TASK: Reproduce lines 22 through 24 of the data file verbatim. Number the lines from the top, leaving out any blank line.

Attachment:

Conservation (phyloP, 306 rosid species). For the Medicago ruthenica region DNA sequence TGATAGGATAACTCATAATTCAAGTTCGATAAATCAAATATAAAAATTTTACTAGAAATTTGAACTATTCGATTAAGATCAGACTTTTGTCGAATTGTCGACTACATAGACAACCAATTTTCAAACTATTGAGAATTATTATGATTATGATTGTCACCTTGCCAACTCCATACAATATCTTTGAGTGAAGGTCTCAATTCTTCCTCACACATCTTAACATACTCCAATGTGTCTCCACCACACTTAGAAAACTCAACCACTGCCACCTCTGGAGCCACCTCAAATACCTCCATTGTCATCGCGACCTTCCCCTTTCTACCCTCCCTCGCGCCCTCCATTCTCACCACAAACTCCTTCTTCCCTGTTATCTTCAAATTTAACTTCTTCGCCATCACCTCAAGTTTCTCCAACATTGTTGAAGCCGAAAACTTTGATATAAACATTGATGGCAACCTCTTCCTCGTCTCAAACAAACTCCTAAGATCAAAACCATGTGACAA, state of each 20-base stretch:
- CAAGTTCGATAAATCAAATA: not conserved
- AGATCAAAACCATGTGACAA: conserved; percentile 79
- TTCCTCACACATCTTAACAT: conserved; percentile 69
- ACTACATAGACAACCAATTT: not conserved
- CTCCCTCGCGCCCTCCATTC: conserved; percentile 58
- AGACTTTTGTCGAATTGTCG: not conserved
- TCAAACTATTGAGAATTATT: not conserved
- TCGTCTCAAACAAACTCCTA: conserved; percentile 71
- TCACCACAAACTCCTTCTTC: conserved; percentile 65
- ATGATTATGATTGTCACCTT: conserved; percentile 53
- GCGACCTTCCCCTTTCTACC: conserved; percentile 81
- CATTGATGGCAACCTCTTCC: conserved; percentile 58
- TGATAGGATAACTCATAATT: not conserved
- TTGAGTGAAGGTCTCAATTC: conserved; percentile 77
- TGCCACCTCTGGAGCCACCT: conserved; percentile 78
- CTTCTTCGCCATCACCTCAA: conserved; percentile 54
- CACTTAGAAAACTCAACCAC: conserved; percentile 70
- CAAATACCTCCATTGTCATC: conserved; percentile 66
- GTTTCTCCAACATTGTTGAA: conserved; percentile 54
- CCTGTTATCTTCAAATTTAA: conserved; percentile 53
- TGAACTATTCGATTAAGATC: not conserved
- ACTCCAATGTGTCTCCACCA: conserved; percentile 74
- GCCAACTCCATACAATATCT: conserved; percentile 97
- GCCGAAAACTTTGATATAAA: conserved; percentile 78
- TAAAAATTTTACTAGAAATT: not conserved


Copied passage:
- TGAACTATTCGATTAAGATC: not conserved
- ACTCCAATGTGTCTCCACCA: conserved; percentile 74
- GCCAACTCCATACAATATCT: conserved; percentile 97